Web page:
Levy Bank Accounts

A levy means that the creditor has the right to take whatever money in a debtor’s account and apply the funds to the balance of the judgment. Again, the procedure for levying bank accounts, as well as what amount, if any, a debtor can claim as exempt from the levy, is governed by state law. Many states exempt certain amounts and certain types of funds from bank levies, so a debtor should review his or her state’s laws to find if a bank account can be levied. See the Bills.com resource State Consumer Protection Laws and Exemptions for an overview of each state’s rules.

Lien

A lien is an encumbrance -- a claim -- on a property. For example, if the debtor owns a home, a creditor with a judgment has the right to place a lien on the home, meaning that if the debtor sells or refinance the home, the debtor will be required to pay the judgment out of the proceeds of the sale or refinance. If the amount of the judgment is more than the amount of equity in your home, then the lien may prevent the debtor from selling or refinancing until the debtor can pay off the judgment. Again, every state has its own rules about property liens, so debtors with a judgment against them who own property should review their state’s laws to learn creditor can and cannot do to enforce its judgment. See the Bills.com resource State Consumer Protection Laws and Exemptions for an overview of each state’s rules. Also see the Bills.com Liens & How to Resolve Them article to learn more.

Debt Resolution

If you have a judgment against you, consult with an attorney licensed in your jurisdiction to learn how the judgment will affect you, based on your individual financial circumstances and your local rules.

It is not too late to contact the creditor or the law firm that either represented the creditor or bought the debt, and present them a settlement offer. Even with a judgment in place, the law firm must spend money to try to collect the debt. Getting a wage garnishment, levy, or lien takes time, and time to a law firm is money. The law firm may settle for a lump-sum payment. See "Debt Negotiation and Settlement Advice" before opening negotiations with a creditor. See "What Are My Debt Consolidation Options?" to learn more about your rights and options for resolving the debt.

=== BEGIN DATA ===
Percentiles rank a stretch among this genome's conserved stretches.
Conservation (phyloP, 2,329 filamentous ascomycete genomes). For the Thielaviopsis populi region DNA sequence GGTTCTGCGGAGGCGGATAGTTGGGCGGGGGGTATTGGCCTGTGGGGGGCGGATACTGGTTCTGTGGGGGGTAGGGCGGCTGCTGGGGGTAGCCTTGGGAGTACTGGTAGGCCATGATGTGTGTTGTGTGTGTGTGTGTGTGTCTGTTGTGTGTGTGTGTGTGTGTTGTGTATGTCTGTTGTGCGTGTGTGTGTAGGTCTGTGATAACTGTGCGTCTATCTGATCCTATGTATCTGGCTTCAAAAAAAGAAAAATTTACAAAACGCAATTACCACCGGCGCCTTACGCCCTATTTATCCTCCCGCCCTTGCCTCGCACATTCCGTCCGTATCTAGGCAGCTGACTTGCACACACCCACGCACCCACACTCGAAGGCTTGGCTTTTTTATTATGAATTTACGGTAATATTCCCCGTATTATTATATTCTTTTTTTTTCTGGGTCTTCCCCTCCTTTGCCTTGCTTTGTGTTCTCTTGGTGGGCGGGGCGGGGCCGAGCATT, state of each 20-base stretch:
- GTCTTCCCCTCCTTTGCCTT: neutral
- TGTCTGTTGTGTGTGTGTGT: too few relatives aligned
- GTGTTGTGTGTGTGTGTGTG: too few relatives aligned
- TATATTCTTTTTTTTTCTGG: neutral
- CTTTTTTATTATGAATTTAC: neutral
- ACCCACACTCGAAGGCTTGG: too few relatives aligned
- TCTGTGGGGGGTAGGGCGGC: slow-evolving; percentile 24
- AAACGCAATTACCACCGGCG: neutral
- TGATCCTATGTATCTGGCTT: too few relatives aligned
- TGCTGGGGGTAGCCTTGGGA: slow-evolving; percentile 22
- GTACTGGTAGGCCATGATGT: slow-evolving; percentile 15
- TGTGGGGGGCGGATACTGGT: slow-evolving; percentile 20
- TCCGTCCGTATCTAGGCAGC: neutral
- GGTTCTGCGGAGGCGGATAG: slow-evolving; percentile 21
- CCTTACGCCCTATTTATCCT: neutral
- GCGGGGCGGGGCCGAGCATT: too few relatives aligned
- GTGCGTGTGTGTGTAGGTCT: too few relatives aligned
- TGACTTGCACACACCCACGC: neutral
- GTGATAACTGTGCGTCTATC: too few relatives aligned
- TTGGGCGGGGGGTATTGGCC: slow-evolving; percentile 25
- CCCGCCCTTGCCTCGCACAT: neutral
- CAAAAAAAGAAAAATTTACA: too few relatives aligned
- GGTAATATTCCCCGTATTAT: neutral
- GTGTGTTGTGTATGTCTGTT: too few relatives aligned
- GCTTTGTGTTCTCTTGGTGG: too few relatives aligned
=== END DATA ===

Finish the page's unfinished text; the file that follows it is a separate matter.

Important! Get all settlement offers in writing before sending a check to the law firm or collection agent.

I hope this information helps you Find. Learn & Save.

Best,

Bill

Bills.com

151 Comments

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  • AR
    Jan, 2013
    Ana
    I received a court order, which says I have a bench warrant because of failure to appear at court. I called the court house and they said I had to contact judge office when I did they said I needed to contact the attorney, so when I called him he said this was for a credit card debt which is about 10 years old I believe. I am in PA and am so scared. I am a single mother of 2 and I can barely make ends meet. This lawyer told me that if I can't pay he is not canceling the warrant. I don't know what to do. Now he sent me a interrogatories in aid of execution. I have nothing. I don't own a house or my car. I work to survive and do the best I can to support my girls. Now this guys is basically saying if I don't pay, he will issue a sheriff sale. I don't even know what to do.
    0 Votes

    • BA
      Jan, 2013
      Bill
      Consult with a Pennsylvania lawyer who has consumer law or civil litigation experience immediately. If you cannot afford a lawyer, call your county bar association, or look online, and learn the names of the organizations in your area that help low- and no-income people in your area. Make an appointment with one of these organizations, and bring all of the documents you have regarding the debt, including the court order to your meeting. The lawyer you meet will discuss what I am about to mention below.

      You seem surprised by the court's order. If you are, then you did not receive an adequate notice of the summons and complaint filed against you several months ago. If you did not receive a notice of this lawsuit, then it is likely the plaintiff (the creditor that filed the lawsuit) did not follow Pennsylvania civil procedure rules and give you a notice of the action. Talk to the lawyer you meet about filing a motion to vacate the judgment against you. If you file such a motion, and the court believes your motion, the court will throw out the judgment against you, and possibly sanction the lawyers who failed to follow your state's civil procedure rules.

      If you can get the judgment vacated, the creditor may choose to file a second lawsuit against you. However, this time, it will give you an adequate notice. When you receive a notice of the lawsuit, consult with a lawyer about raising a statute of limitations defense.